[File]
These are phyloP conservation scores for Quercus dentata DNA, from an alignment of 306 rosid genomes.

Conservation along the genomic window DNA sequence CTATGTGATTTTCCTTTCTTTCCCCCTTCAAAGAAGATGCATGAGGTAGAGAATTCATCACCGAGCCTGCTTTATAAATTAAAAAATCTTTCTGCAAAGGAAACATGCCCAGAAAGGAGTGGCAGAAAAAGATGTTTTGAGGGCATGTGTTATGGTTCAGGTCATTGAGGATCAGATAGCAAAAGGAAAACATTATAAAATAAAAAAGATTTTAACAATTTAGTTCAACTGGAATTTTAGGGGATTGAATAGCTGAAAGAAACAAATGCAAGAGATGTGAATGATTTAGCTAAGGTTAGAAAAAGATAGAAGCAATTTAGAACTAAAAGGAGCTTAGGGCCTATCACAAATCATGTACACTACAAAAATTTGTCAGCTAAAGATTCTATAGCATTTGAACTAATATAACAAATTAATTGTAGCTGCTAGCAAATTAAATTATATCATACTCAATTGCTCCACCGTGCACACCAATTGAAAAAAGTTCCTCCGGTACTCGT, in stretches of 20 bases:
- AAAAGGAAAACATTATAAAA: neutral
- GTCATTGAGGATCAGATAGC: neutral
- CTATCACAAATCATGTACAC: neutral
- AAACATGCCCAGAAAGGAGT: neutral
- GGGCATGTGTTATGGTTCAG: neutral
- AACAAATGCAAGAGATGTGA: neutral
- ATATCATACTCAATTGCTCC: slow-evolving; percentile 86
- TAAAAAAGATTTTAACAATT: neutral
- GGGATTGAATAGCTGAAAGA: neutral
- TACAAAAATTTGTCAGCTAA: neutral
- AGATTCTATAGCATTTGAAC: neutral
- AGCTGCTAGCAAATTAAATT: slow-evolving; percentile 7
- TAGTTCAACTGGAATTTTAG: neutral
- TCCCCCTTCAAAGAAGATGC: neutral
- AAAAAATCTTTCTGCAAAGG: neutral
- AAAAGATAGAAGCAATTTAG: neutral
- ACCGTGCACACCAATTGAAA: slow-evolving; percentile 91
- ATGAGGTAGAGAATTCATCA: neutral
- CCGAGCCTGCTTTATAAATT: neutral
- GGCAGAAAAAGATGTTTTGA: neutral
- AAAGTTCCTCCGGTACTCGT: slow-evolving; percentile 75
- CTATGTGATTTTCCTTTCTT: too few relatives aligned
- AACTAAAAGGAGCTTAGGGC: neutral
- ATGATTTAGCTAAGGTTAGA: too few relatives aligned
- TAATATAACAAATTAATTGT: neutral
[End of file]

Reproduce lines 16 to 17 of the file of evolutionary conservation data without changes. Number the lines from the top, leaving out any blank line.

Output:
- TCCCCCTTCAAAGAAGATGC: neutral
- AAAAAATCTTTCTGCAAAGG: neutral